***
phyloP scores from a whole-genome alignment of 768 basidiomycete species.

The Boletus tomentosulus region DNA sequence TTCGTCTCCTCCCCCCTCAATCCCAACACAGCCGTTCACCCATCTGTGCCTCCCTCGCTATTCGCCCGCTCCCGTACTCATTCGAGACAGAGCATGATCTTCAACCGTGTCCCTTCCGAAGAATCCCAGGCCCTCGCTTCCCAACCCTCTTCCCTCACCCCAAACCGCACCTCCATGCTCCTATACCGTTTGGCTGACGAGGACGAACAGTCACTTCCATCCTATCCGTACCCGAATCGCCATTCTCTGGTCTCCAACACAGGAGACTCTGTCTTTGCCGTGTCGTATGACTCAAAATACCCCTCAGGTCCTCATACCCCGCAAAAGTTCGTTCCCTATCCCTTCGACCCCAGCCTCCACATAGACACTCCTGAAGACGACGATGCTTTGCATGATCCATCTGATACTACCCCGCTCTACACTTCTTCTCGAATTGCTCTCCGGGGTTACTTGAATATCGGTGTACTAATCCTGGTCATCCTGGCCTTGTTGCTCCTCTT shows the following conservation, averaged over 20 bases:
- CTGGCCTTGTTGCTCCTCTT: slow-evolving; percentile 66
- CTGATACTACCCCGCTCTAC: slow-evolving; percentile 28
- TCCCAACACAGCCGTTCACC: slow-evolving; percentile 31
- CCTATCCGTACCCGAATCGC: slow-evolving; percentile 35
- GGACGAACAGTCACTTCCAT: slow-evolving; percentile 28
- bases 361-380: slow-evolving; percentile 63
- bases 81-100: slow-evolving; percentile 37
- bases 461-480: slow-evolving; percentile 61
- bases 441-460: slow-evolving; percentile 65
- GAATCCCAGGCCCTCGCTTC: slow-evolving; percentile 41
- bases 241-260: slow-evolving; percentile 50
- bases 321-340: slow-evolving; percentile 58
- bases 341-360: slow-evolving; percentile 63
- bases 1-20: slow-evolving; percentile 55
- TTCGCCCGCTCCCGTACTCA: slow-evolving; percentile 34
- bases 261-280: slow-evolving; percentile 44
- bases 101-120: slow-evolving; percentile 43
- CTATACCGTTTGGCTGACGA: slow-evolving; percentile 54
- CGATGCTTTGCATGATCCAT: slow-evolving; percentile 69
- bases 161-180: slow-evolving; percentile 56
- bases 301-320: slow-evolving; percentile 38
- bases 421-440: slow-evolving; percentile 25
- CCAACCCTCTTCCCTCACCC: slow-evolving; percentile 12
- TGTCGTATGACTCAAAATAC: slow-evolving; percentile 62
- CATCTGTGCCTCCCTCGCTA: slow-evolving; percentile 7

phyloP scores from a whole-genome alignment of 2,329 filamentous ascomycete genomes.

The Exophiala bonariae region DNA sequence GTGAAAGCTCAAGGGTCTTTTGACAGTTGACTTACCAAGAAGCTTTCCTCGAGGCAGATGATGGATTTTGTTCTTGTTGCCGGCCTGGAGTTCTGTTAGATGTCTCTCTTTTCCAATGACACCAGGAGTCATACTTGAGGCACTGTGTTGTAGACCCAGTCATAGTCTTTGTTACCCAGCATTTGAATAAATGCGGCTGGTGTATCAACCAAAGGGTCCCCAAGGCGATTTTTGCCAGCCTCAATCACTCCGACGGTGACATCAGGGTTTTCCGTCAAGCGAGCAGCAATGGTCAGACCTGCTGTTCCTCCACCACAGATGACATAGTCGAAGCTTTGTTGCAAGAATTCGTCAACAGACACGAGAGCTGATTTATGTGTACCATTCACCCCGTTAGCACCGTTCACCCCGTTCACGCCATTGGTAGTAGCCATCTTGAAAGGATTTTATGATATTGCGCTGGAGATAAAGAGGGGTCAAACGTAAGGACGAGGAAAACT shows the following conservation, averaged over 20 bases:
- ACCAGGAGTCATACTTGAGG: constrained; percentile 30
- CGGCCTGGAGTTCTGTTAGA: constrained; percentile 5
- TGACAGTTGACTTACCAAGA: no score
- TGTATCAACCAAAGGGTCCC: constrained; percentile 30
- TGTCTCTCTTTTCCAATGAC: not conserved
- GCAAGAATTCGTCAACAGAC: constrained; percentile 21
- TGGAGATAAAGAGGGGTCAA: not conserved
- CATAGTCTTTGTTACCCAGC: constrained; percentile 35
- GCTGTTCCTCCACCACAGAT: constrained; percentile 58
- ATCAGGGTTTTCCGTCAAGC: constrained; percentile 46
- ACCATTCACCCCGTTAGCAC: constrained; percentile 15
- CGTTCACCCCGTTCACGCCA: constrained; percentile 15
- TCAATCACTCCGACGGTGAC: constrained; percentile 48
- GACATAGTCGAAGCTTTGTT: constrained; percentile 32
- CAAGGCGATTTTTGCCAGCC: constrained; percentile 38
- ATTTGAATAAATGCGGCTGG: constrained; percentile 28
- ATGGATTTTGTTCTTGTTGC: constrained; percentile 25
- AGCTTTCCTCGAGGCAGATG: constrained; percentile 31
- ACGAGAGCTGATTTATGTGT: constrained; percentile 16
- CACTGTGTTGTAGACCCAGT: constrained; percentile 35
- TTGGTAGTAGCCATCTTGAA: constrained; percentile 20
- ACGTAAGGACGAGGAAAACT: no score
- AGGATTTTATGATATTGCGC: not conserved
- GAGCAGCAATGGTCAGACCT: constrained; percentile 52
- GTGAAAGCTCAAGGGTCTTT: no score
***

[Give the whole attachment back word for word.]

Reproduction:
phyloP scores from a whole-genome alignment of 768 basidiomycete species.

The Boletus tomentosulus region DNA sequence TTCGTCTCCTCCCCCCTCAATCCCAACACAGCCGTTCACCCATCTGTGCCTCCCTCGCTATTCGCCCGCTCCCGTACTCATTCGAGACAGAGCATGATCTTCAACCGTGTCCCTTCCGAAGAATCCCAGGCCCTCGCTTCCCAACCCTCTTCCCTCACCCCAAACCGCACCTCCATGCTCCTATACCGTTTGGCTGACGAGGACGAACAGTCACTTCCATCCTATCCGTACCCGAATCGCCATTCTCTGGTCTCCAACACAGGAGACTCTGTCTTTGCCGTGTCGTATGACTCAAAATACCCCTCAGGTCCTCATACCCCGCAAAAGTTCGTTCCCTATCCCTTCGACCCCAGCCTCCACATAGACACTCCTGAAGACGACGATGCTTTGCATGATCCATCTGATACTACCCCGCTCTACACTTCTTCTCGAATTGCTCTCCGGGGTTACTTGAATATCGGTGTACTAATCCTGGTCATCCTGGCCTTGTTGCTCCTCTT shows the following conservation, averaged over 20 bases:
- CTGGCCTTGTTGCTCCTCTT: slow-evolving; percentile 66
- CTGATACTACCCCGCTCTAC: slow-evolving; percentile 28
- TCCCAACACAGCCGTTCACC: slow-evolving; percentile 31
- CCTATCCGTACCCGAATCGC: slow-evolving; percentile 35
- GGACGAACAGTCACTTCCAT: slow-evolving; percentile 28
- bases 361-380: slow-evolving; percentile 63
- bases 81-100: slow-evolving; percentile 37
- bases 461-480: slow-evolving; percentile 61
- bases 441-460: slow-evolving; percentile 65
- GAATCCCAGGCCCTCGCTTC: slow-evolving; percentile 41
- bases 241-260: slow-evolving; percentile 50
- bases 321-340: slow-evolving; percentile 58
- bases 341-360: slow-evolving; percentile 63
- bases 1-20: slow-evolving; percentile 55
- TTCGCCCGCTCCCGTACTCA: slow-evolving; percentile 34
- bases 261-280: slow-evolving; percentile 44
- bases 101-120: slow-evolving; percentile 43
- CTATACCGTTTGGCTGACGA: slow-evolving; percentile 54
- CGATGCTTTGCATGATCCAT: slow-evolving; percentile 69
- bases 161-180: slow-evolving; percentile 56
- bases 301-320: slow-evolving; percentile 38
- bases 421-440: slow-evolving; percentile 25
- CCAACCCTCTTCCCTCACCC: slow-evolving; percentile 12
- TGTCGTATGACTCAAAATAC: slow-evolving; percentile 62
- CATCTGTGCCTCCCTCGCTA: slow-evolving; percentile 7

phyloP scores from a whole-genome alignment of 2,329 filamentous ascomycete genomes.

The Exophiala bonariae region DNA sequence GTGAAAGCTCAAGGGTCTTTTGACAGTTGACTTACCAAGAAGCTTTCCTCGAGGCAGATGATGGATTTTGTTCTTGTTGCCGGCCTGGAGTTCTGTTAGATGTCTCTCTTTTCCAATGACACCAGGAGTCATACTTGAGGCACTGTGTTGTAGACCCAGTCATAGTCTTTGTTACCCAGCATTTGAATAAATGCGGCTGGTGTATCAACCAAAGGGTCCCCAAGGCGATTTTTGCCAGCCTCAATCACTCCGACGGTGACATCAGGGTTTTCCGTCAAGCGAGCAGCAATGGTCAGACCTGCTGTTCCTCCACCACAGATGACATAGTCGAAGCTTTGTTGCAAGAATTCGTCAACAGACACGAGAGCTGATTTATGTGTACCATTCACCCCGTTAGCACCGTTCACCCCGTTCACGCCATTGGTAGTAGCCATCTTGAAAGGATTTTATGATATTGCGCTGGAGATAAAGAGGGGTCAAACGTAAGGACGAGGAAAACT shows the following conservation, averaged over 20 bases:
- ACCAGGAGTCATACTTGAGG: constrained; percentile 30
- CGGCCTGGAGTTCTGTTAGA: constrained; percentile 5
- TGACAGTTGACTTACCAAGA: no score
- TGTATCAACCAAAGGGTCCC: constrained; percentile 30
- TGTCTCTCTTTTCCAATGAC: not conserved
- GCAAGAATTCGTCAACAGAC: constrained; percentile 21
- TGGAGATAAAGAGGGGTCAA: not conserved
- CATAGTCTTTGTTACCCAGC: constrained; percentile 35
- GCTGTTCCTCCACCACAGAT: constrained; percentile 58
- ATCAGGGTTTTCCGTCAAGC: constrained; percentile 46
- ACCATTCACCCCGTTAGCAC: constrained; percentile 15
- CGTTCACCCCGTTCACGCCA: constrained; percentile 15
- TCAATCACTCCGACGGTGAC: constrained; percentile 48
- GACATAGTCGAAGCTTTGTT: constrained; percentile 32
- CAAGGCGATTTTTGCCAGCC: constrained; percentile 38
- ATTTGAATAAATGCGGCTGG: constrained; percentile 28
- ATGGATTTTGTTCTTGTTGC: constrained; percentile 25
- AGCTTTCCTCGAGGCAGATG: constrained; percentile 31
- ACGAGAGCTGATTTATGTGT: constrained; percentile 16
- CACTGTGTTGTAGACCCAGT: constrained; percentile 35
- TTGGTAGTAGCCATCTTGAA: constrained; percentile 20
- ACGTAAGGACGAGGAAAACT: no score
- AGGATTTTATGATATTGCGC: not conserved
- GAGCAGCAATGGTCAGACCT: constrained; percentile 52
- GTGAAAGCTCAAGGGTCTTT: no score